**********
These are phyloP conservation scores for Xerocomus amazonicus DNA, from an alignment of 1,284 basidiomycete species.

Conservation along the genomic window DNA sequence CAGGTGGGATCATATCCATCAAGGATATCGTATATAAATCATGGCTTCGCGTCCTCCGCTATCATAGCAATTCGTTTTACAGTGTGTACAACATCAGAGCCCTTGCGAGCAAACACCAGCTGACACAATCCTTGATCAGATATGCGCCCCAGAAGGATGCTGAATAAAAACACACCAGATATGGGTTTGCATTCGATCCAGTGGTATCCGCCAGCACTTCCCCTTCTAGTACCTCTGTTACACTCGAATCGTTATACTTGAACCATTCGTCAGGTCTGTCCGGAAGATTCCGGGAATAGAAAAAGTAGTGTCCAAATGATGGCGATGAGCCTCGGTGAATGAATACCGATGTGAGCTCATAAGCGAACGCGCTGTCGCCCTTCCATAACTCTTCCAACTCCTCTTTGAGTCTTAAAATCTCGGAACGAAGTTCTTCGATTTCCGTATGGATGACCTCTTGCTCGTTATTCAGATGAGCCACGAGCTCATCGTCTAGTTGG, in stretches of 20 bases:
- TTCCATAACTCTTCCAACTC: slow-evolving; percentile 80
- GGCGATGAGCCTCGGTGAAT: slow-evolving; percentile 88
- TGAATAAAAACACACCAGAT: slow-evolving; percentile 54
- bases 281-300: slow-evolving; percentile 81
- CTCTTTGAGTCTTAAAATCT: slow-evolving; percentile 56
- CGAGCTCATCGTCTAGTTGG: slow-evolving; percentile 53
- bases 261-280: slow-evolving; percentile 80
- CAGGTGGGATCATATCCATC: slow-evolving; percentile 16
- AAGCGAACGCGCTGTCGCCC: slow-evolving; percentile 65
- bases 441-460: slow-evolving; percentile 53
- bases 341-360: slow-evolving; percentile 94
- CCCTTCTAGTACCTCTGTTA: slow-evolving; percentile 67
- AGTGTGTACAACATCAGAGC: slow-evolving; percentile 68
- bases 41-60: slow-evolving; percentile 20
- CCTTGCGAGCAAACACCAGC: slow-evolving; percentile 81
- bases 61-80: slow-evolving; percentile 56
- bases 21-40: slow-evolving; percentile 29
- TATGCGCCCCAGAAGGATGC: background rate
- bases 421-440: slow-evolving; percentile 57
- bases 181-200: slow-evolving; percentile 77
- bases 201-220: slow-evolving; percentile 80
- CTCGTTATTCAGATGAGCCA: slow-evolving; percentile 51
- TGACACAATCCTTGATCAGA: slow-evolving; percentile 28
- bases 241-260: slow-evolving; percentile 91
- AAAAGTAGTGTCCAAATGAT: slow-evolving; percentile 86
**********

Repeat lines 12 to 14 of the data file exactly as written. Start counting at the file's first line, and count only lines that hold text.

- bases 441-460: slow-evolving; percentile 53
- bases 341-360: slow-evolving; percentile 94
- CCCTTCTAGTACCTCTGTTA: slow-evolving; percentile 67